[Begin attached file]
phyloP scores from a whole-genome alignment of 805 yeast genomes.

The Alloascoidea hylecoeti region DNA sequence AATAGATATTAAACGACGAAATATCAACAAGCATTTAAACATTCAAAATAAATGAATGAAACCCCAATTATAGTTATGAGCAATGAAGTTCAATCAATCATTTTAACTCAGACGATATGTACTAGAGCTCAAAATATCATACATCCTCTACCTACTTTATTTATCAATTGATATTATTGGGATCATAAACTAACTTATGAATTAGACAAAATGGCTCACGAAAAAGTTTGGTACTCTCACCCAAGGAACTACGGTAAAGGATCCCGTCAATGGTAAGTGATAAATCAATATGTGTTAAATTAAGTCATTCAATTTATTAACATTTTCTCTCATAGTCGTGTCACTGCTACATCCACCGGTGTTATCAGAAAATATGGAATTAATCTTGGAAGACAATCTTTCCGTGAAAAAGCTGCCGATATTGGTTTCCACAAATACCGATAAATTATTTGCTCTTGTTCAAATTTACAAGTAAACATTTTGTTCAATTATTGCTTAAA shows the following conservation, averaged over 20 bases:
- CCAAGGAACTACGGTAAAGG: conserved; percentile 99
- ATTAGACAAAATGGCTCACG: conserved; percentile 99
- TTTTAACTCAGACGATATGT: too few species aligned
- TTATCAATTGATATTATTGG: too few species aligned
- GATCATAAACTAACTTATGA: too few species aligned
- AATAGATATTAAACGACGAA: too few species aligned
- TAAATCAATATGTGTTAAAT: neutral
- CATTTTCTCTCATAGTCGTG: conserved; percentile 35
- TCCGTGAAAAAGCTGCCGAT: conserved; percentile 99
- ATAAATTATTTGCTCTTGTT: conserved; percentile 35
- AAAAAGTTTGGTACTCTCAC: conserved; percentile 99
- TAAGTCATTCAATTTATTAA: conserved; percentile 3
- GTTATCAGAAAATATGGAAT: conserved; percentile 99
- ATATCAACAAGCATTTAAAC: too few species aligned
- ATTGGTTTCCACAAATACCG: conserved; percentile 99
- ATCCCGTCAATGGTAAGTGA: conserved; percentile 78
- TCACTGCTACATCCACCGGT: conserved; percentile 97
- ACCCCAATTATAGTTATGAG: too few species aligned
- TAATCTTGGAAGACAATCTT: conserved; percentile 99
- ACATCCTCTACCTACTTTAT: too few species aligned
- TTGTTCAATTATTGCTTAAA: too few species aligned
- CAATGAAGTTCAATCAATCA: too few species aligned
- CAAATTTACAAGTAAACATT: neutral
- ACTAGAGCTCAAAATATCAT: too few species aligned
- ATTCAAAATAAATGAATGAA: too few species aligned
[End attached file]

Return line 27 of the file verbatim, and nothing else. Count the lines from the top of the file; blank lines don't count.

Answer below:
- ATTCAAAATAAATGAATGAA: too few species aligned